If there was one thing I had to take issue with – and I gave this a lot of thought – it would have to be the pacing of the entire thing. 95% of the time it is bang on the money and couldn’t be improved, yet I get the distinct impression that certain parts of the story were cut out, maybe to deal with time constraints, but this leaves slight jumps or gaps in the story. You can easily fill the gaps in, but at the same time it is a little jarring from going straight from discovering a lake full of Energon to immediately having the Autobots transporting said lakes’ contents across the city. While this is only a very minor issue in the grand scheme of things, I feel this does slightly hurt the pacing of the game, especially since the entire timeline for this story is just six days. That, and the fact that the fate of so many beloved characters are left unresolved.

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I already mentioned what happens to Bumblebee at the beginning of the game, however throughout the course of my playthrough there were so many moments where I was lead to believe that a major character had been killed (off screen) but never received any confirmation. Most notably is the fate of Ironhide and the Dinobots. You last see Ironhide as he is trying to defend the Ark from an entire invasion force of Decepticons, Ironhide is talking to Optimus Prime over their internal radio’s before he stops mid-sentence and then screams are heard. What happens to Ironhide? Is he dead? Did he survive? You never find out. Same thing happens with the Dinobots. No sooner are they introduced and they play their part in destroying Shockwaves space portal, are their fates left in the balance as they are presumed dead from the resulting explosion. For someone who craves closure in games, it’s quite frustrating.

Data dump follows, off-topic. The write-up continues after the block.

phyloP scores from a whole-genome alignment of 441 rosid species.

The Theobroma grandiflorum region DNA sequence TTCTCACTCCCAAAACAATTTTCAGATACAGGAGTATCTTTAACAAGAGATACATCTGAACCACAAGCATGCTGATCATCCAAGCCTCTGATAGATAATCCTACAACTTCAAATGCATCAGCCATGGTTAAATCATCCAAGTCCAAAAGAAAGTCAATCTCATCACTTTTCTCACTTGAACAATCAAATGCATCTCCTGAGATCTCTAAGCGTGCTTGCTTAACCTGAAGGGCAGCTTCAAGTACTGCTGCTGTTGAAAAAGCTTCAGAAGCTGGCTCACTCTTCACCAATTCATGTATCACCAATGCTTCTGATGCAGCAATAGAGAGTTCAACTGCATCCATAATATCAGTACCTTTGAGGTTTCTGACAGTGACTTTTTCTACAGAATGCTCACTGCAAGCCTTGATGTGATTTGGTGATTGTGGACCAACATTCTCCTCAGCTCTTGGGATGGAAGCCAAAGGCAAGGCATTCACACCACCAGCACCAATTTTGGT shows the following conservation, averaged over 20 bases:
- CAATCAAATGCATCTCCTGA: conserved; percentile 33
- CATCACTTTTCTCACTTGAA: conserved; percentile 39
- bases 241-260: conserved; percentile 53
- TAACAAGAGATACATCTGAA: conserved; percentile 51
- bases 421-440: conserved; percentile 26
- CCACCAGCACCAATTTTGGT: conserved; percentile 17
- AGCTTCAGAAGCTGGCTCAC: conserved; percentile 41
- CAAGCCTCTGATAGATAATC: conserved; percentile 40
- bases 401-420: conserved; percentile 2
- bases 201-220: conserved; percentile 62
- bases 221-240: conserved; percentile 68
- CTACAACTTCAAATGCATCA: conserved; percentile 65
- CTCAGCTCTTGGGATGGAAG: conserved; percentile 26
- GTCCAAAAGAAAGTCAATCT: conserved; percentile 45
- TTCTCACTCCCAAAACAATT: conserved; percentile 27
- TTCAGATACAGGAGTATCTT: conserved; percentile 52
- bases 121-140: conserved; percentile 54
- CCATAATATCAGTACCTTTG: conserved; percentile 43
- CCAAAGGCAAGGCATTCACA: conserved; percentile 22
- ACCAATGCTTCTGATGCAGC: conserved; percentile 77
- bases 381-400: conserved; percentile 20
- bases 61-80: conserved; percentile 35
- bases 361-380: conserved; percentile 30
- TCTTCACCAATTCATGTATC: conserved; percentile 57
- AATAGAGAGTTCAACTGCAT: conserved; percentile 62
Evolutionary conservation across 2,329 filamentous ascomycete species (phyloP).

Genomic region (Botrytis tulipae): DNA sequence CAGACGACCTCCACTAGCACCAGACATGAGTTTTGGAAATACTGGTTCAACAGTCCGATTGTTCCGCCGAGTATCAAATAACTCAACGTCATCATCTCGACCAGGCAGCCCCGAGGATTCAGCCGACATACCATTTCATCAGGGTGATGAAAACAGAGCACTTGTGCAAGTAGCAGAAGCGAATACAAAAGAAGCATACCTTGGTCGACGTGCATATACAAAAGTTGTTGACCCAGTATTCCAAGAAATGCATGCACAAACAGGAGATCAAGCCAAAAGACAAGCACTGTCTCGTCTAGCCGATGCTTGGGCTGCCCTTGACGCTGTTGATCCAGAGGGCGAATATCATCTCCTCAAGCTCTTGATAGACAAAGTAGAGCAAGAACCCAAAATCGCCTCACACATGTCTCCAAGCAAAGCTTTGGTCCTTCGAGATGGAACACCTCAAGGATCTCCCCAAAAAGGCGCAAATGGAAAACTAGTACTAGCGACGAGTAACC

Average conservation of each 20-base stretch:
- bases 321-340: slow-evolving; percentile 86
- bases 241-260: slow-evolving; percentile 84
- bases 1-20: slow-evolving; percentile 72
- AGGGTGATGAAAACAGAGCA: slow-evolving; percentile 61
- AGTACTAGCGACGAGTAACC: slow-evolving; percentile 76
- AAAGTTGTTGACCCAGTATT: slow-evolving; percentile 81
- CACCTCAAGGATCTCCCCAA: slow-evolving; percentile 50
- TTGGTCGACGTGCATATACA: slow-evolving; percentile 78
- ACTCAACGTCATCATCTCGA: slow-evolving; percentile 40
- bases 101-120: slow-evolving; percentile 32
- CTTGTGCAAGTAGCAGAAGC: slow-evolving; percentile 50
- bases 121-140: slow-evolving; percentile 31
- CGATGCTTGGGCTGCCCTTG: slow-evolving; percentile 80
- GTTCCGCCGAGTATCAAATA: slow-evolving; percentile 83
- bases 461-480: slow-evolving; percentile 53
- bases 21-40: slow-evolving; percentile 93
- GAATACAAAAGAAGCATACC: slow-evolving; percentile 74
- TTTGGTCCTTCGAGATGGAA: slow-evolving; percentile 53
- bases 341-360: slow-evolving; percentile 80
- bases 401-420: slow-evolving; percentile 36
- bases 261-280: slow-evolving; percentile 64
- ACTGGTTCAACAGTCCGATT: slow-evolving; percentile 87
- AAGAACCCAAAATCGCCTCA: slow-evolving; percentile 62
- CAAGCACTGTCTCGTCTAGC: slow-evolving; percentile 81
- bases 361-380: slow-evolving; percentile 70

The real surprise in this game however, comes from its multiplayer. When I saw that Fall of Cybertron did indeed feature a multiplayer mode (despite scrapping the coop campaign featured in the first game), I feared that either the story would be lacking, since more effort would be given to the multiplayer, or the multiplayer would be lacklustre since more effort went into the story. It seems to be a trend in games recently. Happily, I can report I was wrong on both counts. Not only does Transformers: Fall of Cybertron feature a brilliant solo campaign, but the multiplayer is diverse, challenging and above all else: FUN. It doesn’t just feature the bog-standard “team-deathmatch” mode, but to my surprise there is a rather varied amount of modes you can choose from. Capture-the-flag, Conquest and Headhunter are all playable modes on this game and each are as fun to play as the last. Conquest has an especially unique dynamic to it, as the different types of Transformer mean that getting around the map at speed can be a doddle. There is also a phenomenal amount of customisation in this game.